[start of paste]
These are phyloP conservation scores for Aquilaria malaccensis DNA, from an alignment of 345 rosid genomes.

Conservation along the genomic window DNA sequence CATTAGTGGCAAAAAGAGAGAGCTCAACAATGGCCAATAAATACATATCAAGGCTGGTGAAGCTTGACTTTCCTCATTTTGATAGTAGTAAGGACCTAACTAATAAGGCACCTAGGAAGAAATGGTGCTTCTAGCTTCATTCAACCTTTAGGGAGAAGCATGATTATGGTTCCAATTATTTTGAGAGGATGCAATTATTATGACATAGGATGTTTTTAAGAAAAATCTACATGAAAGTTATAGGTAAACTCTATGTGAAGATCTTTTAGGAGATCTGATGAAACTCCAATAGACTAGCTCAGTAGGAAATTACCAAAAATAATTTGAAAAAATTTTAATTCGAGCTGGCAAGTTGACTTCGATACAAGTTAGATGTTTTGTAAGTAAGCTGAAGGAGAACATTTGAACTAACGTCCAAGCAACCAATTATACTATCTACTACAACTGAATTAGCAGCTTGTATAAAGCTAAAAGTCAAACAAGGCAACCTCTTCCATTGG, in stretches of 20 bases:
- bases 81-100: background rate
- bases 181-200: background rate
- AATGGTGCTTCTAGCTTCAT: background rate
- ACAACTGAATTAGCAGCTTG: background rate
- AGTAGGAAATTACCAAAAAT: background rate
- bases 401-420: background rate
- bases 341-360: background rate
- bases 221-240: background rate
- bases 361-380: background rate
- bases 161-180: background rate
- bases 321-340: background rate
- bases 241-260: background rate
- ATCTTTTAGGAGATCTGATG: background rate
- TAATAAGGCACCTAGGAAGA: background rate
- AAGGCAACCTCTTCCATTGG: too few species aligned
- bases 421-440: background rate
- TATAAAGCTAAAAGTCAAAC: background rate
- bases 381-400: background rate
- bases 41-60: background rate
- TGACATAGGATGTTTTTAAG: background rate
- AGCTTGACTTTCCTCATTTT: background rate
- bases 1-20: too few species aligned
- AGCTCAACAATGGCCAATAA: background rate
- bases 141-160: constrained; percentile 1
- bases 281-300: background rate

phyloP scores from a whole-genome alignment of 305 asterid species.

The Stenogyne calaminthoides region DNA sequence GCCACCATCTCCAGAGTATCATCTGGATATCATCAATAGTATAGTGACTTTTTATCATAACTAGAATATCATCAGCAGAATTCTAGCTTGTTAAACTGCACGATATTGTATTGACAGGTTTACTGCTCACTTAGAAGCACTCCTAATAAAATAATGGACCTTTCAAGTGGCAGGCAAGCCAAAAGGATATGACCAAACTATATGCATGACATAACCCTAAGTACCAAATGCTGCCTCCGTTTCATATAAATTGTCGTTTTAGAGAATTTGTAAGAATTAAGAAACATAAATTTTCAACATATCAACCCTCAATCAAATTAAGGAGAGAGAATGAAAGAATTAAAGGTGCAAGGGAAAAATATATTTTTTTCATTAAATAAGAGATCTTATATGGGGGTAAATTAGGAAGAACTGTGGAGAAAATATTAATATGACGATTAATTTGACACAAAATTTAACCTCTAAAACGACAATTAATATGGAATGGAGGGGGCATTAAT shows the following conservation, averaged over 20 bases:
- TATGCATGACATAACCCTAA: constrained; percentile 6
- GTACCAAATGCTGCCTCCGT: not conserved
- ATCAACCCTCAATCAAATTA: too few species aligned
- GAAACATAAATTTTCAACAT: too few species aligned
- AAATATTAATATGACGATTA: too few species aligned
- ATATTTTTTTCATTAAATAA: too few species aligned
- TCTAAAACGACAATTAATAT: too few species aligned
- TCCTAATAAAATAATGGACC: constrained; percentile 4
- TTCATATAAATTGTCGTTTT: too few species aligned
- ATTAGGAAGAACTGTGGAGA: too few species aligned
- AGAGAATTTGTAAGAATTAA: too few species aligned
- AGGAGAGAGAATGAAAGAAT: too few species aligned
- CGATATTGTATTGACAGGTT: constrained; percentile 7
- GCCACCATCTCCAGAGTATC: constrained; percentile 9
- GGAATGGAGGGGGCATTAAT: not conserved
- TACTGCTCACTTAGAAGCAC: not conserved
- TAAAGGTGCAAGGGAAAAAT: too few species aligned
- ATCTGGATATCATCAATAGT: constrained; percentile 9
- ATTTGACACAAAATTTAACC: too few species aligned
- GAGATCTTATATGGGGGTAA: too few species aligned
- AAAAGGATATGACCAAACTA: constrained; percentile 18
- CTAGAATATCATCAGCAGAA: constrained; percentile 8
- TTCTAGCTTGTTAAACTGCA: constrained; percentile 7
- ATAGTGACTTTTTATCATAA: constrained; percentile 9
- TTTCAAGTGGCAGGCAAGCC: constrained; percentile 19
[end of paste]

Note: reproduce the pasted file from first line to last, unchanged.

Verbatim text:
These are phyloP conservation scores for Aquilaria malaccensis DNA, from an alignment of 345 rosid genomes.

Conservation along the genomic window DNA sequence CATTAGTGGCAAAAAGAGAGAGCTCAACAATGGCCAATAAATACATATCAAGGCTGGTGAAGCTTGACTTTCCTCATTTTGATAGTAGTAAGGACCTAACTAATAAGGCACCTAGGAAGAAATGGTGCTTCTAGCTTCATTCAACCTTTAGGGAGAAGCATGATTATGGTTCCAATTATTTTGAGAGGATGCAATTATTATGACATAGGATGTTTTTAAGAAAAATCTACATGAAAGTTATAGGTAAACTCTATGTGAAGATCTTTTAGGAGATCTGATGAAACTCCAATAGACTAGCTCAGTAGGAAATTACCAAAAATAATTTGAAAAAATTTTAATTCGAGCTGGCAAGTTGACTTCGATACAAGTTAGATGTTTTGTAAGTAAGCTGAAGGAGAACATTTGAACTAACGTCCAAGCAACCAATTATACTATCTACTACAACTGAATTAGCAGCTTGTATAAAGCTAAAAGTCAAACAAGGCAACCTCTTCCATTGG, in stretches of 20 bases:
- bases 81-100: background rate
- bases 181-200: background rate
- AATGGTGCTTCTAGCTTCAT: background rate
- ACAACTGAATTAGCAGCTTG: background rate
- AGTAGGAAATTACCAAAAAT: background rate
- bases 401-420: background rate
- bases 341-360: background rate
- bases 221-240: background rate
- bases 361-380: background rate
- bases 161-180: background rate
- bases 321-340: background rate
- bases 241-260: background rate
- ATCTTTTAGGAGATCTGATG: background rate
- TAATAAGGCACCTAGGAAGA: background rate
- AAGGCAACCTCTTCCATTGG: too few species aligned
- bases 421-440: background rate
- TATAAAGCTAAAAGTCAAAC: background rate
- bases 381-400: background rate
- bases 41-60: background rate
- TGACATAGGATGTTTTTAAG: background rate
- AGCTTGACTTTCCTCATTTT: background rate
- bases 1-20: too few species aligned
- AGCTCAACAATGGCCAATAA: background rate
- bases 141-160: constrained; percentile 1
- bases 281-300: background rate

phyloP scores from a whole-genome alignment of 305 asterid species.

The Stenogyne calaminthoides region DNA sequence GCCACCATCTCCAGAGTATCATCTGGATATCATCAATAGTATAGTGACTTTTTATCATAACTAGAATATCATCAGCAGAATTCTAGCTTGTTAAACTGCACGATATTGTATTGACAGGTTTACTGCTCACTTAGAAGCACTCCTAATAAAATAATGGACCTTTCAAGTGGCAGGCAAGCCAAAAGGATATGACCAAACTATATGCATGACATAACCCTAAGTACCAAATGCTGCCTCCGTTTCATATAAATTGTCGTTTTAGAGAATTTGTAAGAATTAAGAAACATAAATTTTCAACATATCAACCCTCAATCAAATTAAGGAGAGAGAATGAAAGAATTAAAGGTGCAAGGGAAAAATATATTTTTTTCATTAAATAAGAGATCTTATATGGGGGTAAATTAGGAAGAACTGTGGAGAAAATATTAATATGACGATTAATTTGACACAAAATTTAACCTCTAAAACGACAATTAATATGGAATGGAGGGGGCATTAAT shows the following conservation, averaged over 20 bases:
- TATGCATGACATAACCCTAA: constrained; percentile 6
- GTACCAAATGCTGCCTCCGT: not conserved
- ATCAACCCTCAATCAAATTA: too few species aligned
- GAAACATAAATTTTCAACAT: too few species aligned
- AAATATTAATATGACGATTA: too few species aligned
- ATATTTTTTTCATTAAATAA: too few species aligned
- TCTAAAACGACAATTAATAT: too few species aligned
- TCCTAATAAAATAATGGACC: constrained; percentile 4
- TTCATATAAATTGTCGTTTT: too few species aligned
- ATTAGGAAGAACTGTGGAGA: too few species aligned
- AGAGAATTTGTAAGAATTAA: too few species aligned
- AGGAGAGAGAATGAAAGAAT: too few species aligned
- CGATATTGTATTGACAGGTT: constrained; percentile 7
- GCCACCATCTCCAGAGTATC: constrained; percentile 9
- GGAATGGAGGGGGCATTAAT: not conserved
- TACTGCTCACTTAGAAGCAC: not conserved
- TAAAGGTGCAAGGGAAAAAT: too few species aligned
- ATCTGGATATCATCAATAGT: constrained; percentile 9
- ATTTGACACAAAATTTAACC: too few species aligned
- GAGATCTTATATGGGGGTAA: too few species aligned
- AAAAGGATATGACCAAACTA: constrained; percentile 18
- CTAGAATATCATCAGCAGAA: constrained; percentile 8
- TTCTAGCTTGTTAAACTGCA: constrained; percentile 7
- ATAGTGACTTTTTATCATAA: constrained; percentile 9
- TTTCAAGTGGCAGGCAAGCC: constrained; percentile 19